Standard Chartered has unveiled plans for a one billion US dollar (£771 million) share buyback in the first such move for at least 20 years, as it posted a 10% rise in quarterly profits.
The Asia-focused bank saw shares lift more than 5% after announcing the buyback, which marks a milestone in its turnaround strategy after suffering a flagging stock price for several years.
It came as the group reported underlying pre-tax profits of 1.4 billion US dollars (£1.1 billion) for the three months to the end of March, up from 1.3 billion US dollars (£1 billion) a year earlier.
Statutory pre-tax profits lifted 5% to 1.2 billion US dollars (£925 million).
Investors have been hoping for a share price boost, having endured a 42% fall in the stock since Bill Winters took over as chief executive in 2015 as he has battled scandals and tried to recover from years of over-aggressive growth.
The group confirmed in its quarterly update that it had taken a further and final 186 million US dollar (£143 million) charge, in addition to 900 million US dollars (£694 million) of provisions in 2018 for settlements.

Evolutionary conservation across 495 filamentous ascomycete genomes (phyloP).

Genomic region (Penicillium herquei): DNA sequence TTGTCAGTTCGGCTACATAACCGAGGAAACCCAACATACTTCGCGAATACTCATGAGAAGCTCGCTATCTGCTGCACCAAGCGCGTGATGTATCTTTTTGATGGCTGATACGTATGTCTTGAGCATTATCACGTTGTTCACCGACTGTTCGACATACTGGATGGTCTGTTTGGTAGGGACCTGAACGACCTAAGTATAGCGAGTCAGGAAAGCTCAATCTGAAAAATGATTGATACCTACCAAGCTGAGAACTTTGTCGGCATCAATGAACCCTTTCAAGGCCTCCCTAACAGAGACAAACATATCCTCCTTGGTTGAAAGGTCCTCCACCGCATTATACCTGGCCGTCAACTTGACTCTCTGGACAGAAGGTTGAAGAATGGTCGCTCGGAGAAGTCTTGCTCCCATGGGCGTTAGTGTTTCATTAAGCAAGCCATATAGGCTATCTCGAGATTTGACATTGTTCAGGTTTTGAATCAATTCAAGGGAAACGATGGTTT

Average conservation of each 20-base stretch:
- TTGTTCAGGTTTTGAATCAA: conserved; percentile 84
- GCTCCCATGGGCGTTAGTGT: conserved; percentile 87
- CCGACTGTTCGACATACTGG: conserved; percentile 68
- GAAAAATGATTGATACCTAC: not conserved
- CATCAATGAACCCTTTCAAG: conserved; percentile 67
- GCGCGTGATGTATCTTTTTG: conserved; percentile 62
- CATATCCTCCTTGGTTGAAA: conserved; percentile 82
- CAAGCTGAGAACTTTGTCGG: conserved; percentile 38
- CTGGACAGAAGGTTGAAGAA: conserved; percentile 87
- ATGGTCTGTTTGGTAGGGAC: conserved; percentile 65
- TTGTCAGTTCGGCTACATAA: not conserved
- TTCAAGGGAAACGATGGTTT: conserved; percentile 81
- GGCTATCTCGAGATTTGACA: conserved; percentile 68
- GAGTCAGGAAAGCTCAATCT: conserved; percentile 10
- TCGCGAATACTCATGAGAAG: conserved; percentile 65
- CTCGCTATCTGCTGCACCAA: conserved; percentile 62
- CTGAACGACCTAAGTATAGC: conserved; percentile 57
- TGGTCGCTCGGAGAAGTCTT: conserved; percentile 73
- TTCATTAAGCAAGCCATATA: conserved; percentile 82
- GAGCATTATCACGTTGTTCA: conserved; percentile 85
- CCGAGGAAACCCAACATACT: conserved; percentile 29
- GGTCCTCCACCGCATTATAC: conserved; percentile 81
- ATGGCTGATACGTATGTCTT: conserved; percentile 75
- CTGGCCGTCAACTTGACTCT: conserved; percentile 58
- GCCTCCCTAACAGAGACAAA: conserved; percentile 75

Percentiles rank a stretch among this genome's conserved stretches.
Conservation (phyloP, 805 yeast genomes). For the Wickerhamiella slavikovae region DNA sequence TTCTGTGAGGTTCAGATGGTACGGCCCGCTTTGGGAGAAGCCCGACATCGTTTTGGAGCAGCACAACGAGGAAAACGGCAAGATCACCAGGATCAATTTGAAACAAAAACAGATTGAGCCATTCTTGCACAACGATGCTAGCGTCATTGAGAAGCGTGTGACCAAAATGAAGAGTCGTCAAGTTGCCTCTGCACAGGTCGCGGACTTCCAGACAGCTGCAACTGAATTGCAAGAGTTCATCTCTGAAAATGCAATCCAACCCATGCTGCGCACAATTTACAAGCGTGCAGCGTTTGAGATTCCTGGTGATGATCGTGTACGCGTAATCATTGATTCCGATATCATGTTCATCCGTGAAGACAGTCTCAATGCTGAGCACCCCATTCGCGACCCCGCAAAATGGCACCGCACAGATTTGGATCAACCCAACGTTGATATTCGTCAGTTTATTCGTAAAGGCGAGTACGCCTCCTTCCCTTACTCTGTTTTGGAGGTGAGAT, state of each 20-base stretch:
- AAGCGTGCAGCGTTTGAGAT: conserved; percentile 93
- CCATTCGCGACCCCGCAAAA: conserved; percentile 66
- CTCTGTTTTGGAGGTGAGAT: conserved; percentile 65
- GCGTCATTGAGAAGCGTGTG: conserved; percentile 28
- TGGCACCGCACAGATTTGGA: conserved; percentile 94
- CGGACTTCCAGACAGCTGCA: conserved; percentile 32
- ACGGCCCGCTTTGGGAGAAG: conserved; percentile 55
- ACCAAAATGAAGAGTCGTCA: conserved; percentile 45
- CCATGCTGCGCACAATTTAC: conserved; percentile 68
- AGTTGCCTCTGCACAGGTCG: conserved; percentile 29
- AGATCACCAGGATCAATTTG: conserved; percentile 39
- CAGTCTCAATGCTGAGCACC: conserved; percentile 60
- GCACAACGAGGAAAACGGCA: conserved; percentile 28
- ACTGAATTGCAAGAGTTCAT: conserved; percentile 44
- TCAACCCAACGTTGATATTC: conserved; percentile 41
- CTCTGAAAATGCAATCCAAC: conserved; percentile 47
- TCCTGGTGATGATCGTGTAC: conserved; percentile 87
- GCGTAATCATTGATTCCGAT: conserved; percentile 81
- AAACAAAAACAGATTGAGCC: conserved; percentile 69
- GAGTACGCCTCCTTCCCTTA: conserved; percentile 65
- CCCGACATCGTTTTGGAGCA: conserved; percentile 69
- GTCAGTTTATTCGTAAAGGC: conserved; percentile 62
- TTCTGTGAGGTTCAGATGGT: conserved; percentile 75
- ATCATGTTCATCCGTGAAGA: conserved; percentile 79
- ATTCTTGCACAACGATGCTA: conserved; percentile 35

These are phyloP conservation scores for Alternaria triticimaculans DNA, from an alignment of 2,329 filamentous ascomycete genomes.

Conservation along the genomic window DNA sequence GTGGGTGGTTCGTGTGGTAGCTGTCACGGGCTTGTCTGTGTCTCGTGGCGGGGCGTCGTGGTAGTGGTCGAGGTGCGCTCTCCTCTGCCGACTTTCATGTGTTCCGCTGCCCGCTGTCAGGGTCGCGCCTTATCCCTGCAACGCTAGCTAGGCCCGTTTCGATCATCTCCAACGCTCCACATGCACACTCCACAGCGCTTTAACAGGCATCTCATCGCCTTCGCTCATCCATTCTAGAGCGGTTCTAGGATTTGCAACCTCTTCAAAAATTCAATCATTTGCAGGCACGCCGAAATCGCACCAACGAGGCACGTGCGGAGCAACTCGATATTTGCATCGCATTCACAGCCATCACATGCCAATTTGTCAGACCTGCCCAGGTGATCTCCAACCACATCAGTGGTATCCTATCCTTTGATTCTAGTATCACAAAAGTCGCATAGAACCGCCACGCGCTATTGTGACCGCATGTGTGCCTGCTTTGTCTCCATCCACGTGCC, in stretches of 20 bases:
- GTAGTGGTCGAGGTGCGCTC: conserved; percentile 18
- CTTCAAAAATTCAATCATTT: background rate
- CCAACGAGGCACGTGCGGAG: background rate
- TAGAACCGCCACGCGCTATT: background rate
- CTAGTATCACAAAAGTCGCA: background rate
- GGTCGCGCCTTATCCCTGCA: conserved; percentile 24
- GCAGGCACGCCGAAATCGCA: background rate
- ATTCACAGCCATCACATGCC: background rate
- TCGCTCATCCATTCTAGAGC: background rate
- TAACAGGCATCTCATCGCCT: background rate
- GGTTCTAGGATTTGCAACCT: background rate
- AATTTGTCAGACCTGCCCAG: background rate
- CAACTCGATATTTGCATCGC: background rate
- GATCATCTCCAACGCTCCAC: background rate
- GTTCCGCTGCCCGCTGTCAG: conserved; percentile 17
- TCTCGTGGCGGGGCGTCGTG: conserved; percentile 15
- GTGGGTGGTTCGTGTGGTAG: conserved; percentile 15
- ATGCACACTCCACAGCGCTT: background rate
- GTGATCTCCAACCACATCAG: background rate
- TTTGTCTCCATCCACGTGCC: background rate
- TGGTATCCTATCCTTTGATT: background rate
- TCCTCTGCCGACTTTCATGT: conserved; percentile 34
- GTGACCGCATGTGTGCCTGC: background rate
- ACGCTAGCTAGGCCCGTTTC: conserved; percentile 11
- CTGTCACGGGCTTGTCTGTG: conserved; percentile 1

This follows news of its 1.1 billion US dollar (£848 million) settlement earlier this month to resolve a long-running probe into sanctions violations in the US.
It agreed to pay 947 million US dollars (£730 million) to US agencies and £102 million to Britain’s Financial Conduct Authority (FCA) – the second largest penalty for an anti-money laundering breach in the history of the FCA.
Mr Winters said: “The resolution of our legacy conduct and control issues means we can now manage our capital position more dynamically.
“We will maintain our strategic investment programme and start to buy back one billion US dollars of our shares, reflecting our confidence in our ability to execute the strategy and create long-term shareholder value.”
But the results showed revenues fell 2% in the first quarter to 3.8 billion US dollars (£2.9 billion) as it saw “less buoyant” conditions compared with a year earlier.
Russ Mould, investment director at AJ Bell, said: “Today’s update could be a tentative step on the road to rehabilitation for the emerging markets bank as it looks to put legacy issues behind it under chief executive Bill Winters.
“Winters has been fire-fighting for nearly all of his four-year tenure thanks to this series of historic and live problems.
“Investors will be hoping the first quarter update is an indication of what he can do when he is able to focus on the day job.”